Focus on commercial law
The commercial law is a special private law for merchants. The application of the commercial law depends on the merchant characteristics of at least one of the entities involved by the commercial code.
Contrary to what the name suggests, today’s commercial law is not only for trading merchants but also for the craft sector, industry and other economic sectors.
Definition of commercial law
In the narrow sense, commercial law is the law that is regulated by the commercial law (HGB) and its supplementary laws. In a broader sense, commercial law comprises - next to the laws mentioned before – corporate law, securities law, banking and stock exchange law.
Characteristics of the merchant
The most important feature of the commercial law (HGB) is the “Kaufmannsbegriff”. The characteristics of the merchant lead to numerous duties and privileges of the merchant, that are regulated separately in the HGB.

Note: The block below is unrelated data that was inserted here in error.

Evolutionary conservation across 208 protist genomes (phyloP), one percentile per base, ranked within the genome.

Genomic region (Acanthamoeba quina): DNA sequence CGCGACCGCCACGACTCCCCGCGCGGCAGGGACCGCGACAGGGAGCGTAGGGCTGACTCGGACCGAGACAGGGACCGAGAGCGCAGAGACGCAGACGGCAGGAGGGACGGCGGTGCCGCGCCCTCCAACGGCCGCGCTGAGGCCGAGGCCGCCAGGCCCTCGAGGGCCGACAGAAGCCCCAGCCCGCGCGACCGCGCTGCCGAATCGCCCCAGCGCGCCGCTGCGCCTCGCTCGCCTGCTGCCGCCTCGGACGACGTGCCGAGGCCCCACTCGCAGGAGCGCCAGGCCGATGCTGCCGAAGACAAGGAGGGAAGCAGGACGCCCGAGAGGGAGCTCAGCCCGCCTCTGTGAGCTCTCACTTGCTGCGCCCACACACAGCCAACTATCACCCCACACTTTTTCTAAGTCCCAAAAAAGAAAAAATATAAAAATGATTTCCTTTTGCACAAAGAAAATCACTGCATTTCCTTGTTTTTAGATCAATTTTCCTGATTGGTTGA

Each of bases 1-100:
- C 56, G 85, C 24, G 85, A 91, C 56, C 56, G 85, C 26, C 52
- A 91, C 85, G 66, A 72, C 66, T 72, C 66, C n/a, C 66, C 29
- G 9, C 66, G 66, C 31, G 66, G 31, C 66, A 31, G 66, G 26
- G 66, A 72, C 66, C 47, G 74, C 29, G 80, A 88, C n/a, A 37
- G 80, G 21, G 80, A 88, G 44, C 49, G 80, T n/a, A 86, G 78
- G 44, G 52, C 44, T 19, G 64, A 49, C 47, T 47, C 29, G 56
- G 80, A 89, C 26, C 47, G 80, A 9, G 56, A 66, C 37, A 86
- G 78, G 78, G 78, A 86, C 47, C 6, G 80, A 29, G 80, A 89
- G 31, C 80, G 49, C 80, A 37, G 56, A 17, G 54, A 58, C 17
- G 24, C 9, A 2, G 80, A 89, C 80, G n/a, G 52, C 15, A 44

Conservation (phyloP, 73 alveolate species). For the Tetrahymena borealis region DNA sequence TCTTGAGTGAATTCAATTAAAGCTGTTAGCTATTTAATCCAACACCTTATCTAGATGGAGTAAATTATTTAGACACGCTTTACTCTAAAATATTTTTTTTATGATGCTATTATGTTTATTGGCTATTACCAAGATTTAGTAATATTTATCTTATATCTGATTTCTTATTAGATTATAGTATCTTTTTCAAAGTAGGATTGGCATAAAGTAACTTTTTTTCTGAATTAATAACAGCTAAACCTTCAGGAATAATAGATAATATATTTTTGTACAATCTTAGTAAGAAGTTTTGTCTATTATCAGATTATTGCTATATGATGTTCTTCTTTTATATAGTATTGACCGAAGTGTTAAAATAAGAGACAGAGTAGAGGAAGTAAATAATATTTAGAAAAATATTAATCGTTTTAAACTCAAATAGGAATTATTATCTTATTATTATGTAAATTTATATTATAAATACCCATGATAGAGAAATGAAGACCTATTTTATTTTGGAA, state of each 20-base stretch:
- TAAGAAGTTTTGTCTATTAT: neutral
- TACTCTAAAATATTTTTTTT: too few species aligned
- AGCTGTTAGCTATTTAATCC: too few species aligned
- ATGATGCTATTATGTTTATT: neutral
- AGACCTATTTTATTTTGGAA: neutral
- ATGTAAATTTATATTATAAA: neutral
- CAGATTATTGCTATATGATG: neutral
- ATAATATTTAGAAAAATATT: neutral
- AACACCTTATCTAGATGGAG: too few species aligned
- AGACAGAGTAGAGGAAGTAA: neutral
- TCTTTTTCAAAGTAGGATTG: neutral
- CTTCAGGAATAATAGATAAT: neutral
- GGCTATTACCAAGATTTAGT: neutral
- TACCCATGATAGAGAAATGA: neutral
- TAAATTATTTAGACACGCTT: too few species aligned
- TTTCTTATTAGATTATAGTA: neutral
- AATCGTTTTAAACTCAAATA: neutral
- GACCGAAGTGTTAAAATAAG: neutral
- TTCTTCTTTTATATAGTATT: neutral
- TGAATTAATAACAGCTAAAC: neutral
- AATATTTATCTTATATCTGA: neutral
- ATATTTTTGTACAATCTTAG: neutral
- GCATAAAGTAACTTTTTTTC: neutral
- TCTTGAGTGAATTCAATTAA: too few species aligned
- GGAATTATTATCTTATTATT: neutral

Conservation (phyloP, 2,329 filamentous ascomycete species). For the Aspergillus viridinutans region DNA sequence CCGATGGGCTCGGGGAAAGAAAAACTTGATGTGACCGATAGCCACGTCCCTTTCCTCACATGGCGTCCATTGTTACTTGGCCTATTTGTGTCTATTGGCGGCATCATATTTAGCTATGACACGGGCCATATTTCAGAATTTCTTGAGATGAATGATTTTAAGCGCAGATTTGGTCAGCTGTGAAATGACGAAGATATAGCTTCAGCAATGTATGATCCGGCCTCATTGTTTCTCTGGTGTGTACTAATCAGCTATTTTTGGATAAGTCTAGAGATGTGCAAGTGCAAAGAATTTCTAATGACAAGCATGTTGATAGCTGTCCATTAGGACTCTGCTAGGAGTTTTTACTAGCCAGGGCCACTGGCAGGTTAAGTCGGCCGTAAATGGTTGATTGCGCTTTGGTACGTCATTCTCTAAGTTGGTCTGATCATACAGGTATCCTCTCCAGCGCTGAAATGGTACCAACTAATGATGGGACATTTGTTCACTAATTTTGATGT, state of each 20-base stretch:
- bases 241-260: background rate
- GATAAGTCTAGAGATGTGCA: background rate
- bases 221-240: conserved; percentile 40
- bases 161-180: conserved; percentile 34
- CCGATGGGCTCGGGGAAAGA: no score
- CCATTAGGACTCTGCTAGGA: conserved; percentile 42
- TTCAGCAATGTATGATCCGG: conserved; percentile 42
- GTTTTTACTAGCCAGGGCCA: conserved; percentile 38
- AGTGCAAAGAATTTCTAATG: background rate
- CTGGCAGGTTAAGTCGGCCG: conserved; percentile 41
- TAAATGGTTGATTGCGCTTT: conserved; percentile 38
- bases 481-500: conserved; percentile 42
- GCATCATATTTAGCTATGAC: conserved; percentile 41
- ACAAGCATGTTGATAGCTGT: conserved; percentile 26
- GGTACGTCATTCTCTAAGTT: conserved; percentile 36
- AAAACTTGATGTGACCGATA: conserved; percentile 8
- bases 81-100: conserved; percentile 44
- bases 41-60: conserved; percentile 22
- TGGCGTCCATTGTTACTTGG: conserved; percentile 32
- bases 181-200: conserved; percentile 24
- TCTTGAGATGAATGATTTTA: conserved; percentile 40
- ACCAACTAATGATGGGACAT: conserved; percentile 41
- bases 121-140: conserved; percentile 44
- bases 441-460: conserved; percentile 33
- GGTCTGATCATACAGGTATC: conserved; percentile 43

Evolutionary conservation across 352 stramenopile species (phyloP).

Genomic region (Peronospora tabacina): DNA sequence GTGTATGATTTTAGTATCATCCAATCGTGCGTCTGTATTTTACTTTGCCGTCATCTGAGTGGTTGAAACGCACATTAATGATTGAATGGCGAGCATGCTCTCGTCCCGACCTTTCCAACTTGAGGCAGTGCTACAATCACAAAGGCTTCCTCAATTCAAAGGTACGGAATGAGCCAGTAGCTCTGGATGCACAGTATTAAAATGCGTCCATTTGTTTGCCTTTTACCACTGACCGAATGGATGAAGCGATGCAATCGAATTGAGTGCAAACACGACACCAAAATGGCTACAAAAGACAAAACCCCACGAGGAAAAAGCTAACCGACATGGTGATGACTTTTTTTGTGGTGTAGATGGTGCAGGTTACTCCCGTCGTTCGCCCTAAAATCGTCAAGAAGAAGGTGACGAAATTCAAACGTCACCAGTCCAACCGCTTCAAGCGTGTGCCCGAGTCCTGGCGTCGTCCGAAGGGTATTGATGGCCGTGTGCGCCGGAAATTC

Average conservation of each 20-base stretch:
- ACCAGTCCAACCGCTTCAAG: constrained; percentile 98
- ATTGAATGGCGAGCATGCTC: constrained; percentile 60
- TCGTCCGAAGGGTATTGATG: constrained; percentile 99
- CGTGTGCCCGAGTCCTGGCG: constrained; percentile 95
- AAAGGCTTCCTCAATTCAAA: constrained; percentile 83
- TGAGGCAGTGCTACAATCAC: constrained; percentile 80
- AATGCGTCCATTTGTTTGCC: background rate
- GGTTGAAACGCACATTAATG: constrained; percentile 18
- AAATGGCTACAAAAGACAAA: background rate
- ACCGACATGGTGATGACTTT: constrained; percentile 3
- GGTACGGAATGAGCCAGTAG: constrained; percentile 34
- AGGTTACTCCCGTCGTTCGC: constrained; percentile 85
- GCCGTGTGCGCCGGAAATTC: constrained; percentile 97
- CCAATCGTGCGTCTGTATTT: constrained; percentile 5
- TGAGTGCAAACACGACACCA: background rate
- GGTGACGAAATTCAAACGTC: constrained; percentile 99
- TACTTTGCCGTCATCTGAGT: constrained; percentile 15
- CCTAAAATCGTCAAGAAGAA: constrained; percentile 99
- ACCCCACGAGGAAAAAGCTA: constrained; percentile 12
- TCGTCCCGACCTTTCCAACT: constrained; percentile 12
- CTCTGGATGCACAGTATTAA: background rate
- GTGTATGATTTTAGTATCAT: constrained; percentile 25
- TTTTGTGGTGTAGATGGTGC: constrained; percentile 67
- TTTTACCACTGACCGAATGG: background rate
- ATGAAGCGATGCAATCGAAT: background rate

Commercial sales intermediaries
The sales agent
According to § 84 Abs. 1 S. 1 HGB, a sales agent is “an independent tradesman who is permanently entrusted with mediating business for another entrepreneur or concluding transactions in his name.”
The distributor is an independent tradesman who permanently sells the products of another entrepreneur in his own name and for his own account. He promotes sales similar to a sales representative or a commission agent.
Commercial transactions: The current account
The current account is one of the most important and at the same time most difficult part of the whole commercial law, a fact that made Isaac Abraham Levy even qualify it as a „mystical ingredient“. The most important use of this simplified paying method is the checking account. It is legally defined in § 355 HGB and causes mutual financial settlements after the termination of a billing period.
A distinction between four different types of contract must be made:
- Current account agreement
- Determination of the surplus
- Business contract.